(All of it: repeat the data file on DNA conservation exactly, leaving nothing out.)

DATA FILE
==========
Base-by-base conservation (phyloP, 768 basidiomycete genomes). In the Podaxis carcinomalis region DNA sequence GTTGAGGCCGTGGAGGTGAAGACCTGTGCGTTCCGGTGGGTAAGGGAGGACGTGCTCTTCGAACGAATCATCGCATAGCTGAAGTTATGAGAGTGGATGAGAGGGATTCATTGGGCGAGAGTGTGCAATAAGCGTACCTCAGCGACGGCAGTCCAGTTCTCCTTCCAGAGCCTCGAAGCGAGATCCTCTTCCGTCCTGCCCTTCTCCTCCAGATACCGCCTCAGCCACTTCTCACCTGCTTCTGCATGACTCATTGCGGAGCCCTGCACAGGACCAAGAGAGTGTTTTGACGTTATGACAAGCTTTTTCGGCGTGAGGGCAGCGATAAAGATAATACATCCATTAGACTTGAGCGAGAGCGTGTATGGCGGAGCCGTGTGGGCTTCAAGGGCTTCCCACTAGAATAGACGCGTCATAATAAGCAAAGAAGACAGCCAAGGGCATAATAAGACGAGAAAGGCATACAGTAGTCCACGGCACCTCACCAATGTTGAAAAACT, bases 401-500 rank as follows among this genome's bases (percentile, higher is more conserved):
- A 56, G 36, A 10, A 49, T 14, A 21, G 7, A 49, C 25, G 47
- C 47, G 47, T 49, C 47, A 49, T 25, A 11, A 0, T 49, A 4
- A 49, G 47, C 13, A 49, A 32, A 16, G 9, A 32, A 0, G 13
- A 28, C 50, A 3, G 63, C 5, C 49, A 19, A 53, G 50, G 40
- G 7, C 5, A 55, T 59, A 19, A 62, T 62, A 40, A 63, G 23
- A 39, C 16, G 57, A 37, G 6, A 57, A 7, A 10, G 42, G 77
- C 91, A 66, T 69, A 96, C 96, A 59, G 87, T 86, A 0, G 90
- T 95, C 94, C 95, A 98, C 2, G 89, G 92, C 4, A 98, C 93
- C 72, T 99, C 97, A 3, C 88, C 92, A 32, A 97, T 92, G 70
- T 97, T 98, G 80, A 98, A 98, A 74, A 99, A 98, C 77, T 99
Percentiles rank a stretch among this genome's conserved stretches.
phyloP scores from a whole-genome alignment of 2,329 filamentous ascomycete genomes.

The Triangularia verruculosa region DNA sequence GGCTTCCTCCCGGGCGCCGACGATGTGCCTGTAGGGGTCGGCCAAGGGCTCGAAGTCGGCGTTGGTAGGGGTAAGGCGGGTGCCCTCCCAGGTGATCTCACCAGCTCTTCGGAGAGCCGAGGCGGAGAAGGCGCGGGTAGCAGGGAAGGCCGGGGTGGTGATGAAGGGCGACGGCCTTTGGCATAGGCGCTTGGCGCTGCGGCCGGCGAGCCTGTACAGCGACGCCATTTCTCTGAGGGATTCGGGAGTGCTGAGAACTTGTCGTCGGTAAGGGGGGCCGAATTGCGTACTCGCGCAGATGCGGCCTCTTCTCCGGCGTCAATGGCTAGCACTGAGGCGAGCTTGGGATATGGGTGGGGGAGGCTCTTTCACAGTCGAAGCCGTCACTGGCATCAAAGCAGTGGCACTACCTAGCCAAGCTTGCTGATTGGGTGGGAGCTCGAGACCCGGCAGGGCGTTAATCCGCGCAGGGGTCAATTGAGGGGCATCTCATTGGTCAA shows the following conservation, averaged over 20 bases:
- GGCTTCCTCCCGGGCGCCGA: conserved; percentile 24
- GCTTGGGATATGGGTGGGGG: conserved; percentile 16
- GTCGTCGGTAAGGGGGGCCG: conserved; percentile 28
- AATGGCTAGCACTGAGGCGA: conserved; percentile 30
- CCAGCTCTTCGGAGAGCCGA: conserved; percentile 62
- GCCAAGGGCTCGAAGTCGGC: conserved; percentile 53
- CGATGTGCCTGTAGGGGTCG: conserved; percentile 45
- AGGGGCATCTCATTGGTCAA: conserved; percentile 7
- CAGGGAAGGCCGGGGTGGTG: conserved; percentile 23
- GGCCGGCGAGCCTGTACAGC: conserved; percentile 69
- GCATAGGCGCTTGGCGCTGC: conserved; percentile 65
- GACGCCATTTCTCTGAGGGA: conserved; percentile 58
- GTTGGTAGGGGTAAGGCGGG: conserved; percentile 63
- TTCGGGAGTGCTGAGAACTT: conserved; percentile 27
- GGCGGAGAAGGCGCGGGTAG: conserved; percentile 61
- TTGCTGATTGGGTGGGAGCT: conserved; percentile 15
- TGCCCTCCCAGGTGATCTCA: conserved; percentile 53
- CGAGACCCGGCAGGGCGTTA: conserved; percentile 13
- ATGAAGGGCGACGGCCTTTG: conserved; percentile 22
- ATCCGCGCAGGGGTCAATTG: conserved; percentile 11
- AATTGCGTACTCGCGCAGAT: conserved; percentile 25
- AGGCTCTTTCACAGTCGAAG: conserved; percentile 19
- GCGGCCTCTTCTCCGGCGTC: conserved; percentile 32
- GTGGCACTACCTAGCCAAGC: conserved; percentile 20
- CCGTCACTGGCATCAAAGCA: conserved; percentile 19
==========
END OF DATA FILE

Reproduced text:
Base-by-base conservation (phyloP, 768 basidiomycete genomes). In the Podaxis carcinomalis region DNA sequence GTTGAGGCCGTGGAGGTGAAGACCTGTGCGTTCCGGTGGGTAAGGGAGGACGTGCTCTTCGAACGAATCATCGCATAGCTGAAGTTATGAGAGTGGATGAGAGGGATTCATTGGGCGAGAGTGTGCAATAAGCGTACCTCAGCGACGGCAGTCCAGTTCTCCTTCCAGAGCCTCGAAGCGAGATCCTCTTCCGTCCTGCCCTTCTCCTCCAGATACCGCCTCAGCCACTTCTCACCTGCTTCTGCATGACTCATTGCGGAGCCCTGCACAGGACCAAGAGAGTGTTTTGACGTTATGACAAGCTTTTTCGGCGTGAGGGCAGCGATAAAGATAATACATCCATTAGACTTGAGCGAGAGCGTGTATGGCGGAGCCGTGTGGGCTTCAAGGGCTTCCCACTAGAATAGACGCGTCATAATAAGCAAAGAAGACAGCCAAGGGCATAATAAGACGAGAAAGGCATACAGTAGTCCACGGCACCTCACCAATGTTGAAAAACT, bases 401-500 rank as follows among this genome's bases (percentile, higher is more conserved):
- A 56, G 36, A 10, A 49, T 14, A 21, G 7, A 49, C 25, G 47
- C 47, G 47, T 49, C 47, A 49, T 25, A 11, A 0, T 49, A 4
- A 49, G 47, C 13, A 49, A 32, A 16, G 9, A 32, A 0, G 13
- A 28, C 50, A 3, G 63, C 5, C 49, A 19, A 53, G 50, G 40
- G 7, C 5, A 55, T 59, A 19, A 62, T 62, A 40, A 63, G 23
- A 39, C 16, G 57, A 37, G 6, A 57, A 7, A 10, G 42, G 77
- C 91, A 66, T 69, A 96, C 96, A 59, G 87, T 86, A 0, G 90
- T 95, C 94, C 95, A 98, C 2, G 89, G 92, C 4, A 98, C 93
- C 72, T 99, C 97, A 3, C 88, C 92, A 32, A 97, T 92, G 70
- T 97, T 98, G 80, A 98, A 98, A 74, A 99, A 98, C 77, T 99
Percentiles rank a stretch among this genome's conserved stretches.
phyloP scores from a whole-genome alignment of 2,329 filamentous ascomycete genomes.

The Triangularia verruculosa region DNA sequence GGCTTCCTCCCGGGCGCCGACGATGTGCCTGTAGGGGTCGGCCAAGGGCTCGAAGTCGGCGTTGGTAGGGGTAAGGCGGGTGCCCTCCCAGGTGATCTCACCAGCTCTTCGGAGAGCCGAGGCGGAGAAGGCGCGGGTAGCAGGGAAGGCCGGGGTGGTGATGAAGGGCGACGGCCTTTGGCATAGGCGCTTGGCGCTGCGGCCGGCGAGCCTGTACAGCGACGCCATTTCTCTGAGGGATTCGGGAGTGCTGAGAACTTGTCGTCGGTAAGGGGGGCCGAATTGCGTACTCGCGCAGATGCGGCCTCTTCTCCGGCGTCAATGGCTAGCACTGAGGCGAGCTTGGGATATGGGTGGGGGAGGCTCTTTCACAGTCGAAGCCGTCACTGGCATCAAAGCAGTGGCACTACCTAGCCAAGCTTGCTGATTGGGTGGGAGCTCGAGACCCGGCAGGGCGTTAATCCGCGCAGGGGTCAATTGAGGGGCATCTCATTGGTCAA shows the following conservation, averaged over 20 bases:
- GGCTTCCTCCCGGGCGCCGA: conserved; percentile 24
- GCTTGGGATATGGGTGGGGG: conserved; percentile 16
- GTCGTCGGTAAGGGGGGCCG: conserved; percentile 28
- AATGGCTAGCACTGAGGCGA: conserved; percentile 30
- CCAGCTCTTCGGAGAGCCGA: conserved; percentile 62
- GCCAAGGGCTCGAAGTCGGC: conserved; percentile 53
- CGATGTGCCTGTAGGGGTCG: conserved; percentile 45
- AGGGGCATCTCATTGGTCAA: conserved; percentile 7
- CAGGGAAGGCCGGGGTGGTG: conserved; percentile 23
- GGCCGGCGAGCCTGTACAGC: conserved; percentile 69
- GCATAGGCGCTTGGCGCTGC: conserved; percentile 65
- GACGCCATTTCTCTGAGGGA: conserved; percentile 58
- GTTGGTAGGGGTAAGGCGGG: conserved; percentile 63
- TTCGGGAGTGCTGAGAACTT: conserved; percentile 27
- GGCGGAGAAGGCGCGGGTAG: conserved; percentile 61
- TTGCTGATTGGGTGGGAGCT: conserved; percentile 15
- TGCCCTCCCAGGTGATCTCA: conserved; percentile 53
- CGAGACCCGGCAGGGCGTTA: conserved; percentile 13
- ATGAAGGGCGACGGCCTTTG: conserved; percentile 22
- ATCCGCGCAGGGGTCAATTG: conserved; percentile 11
- AATTGCGTACTCGCGCAGAT: conserved; percentile 25
- AGGCTCTTTCACAGTCGAAG: conserved; percentile 19
- GCGGCCTCTTCTCCGGCGTC: conserved; percentile 32
- GTGGCACTACCTAGCCAAGC: conserved; percentile 20
- CCGTCACTGGCATCAAAGCA: conserved; percentile 19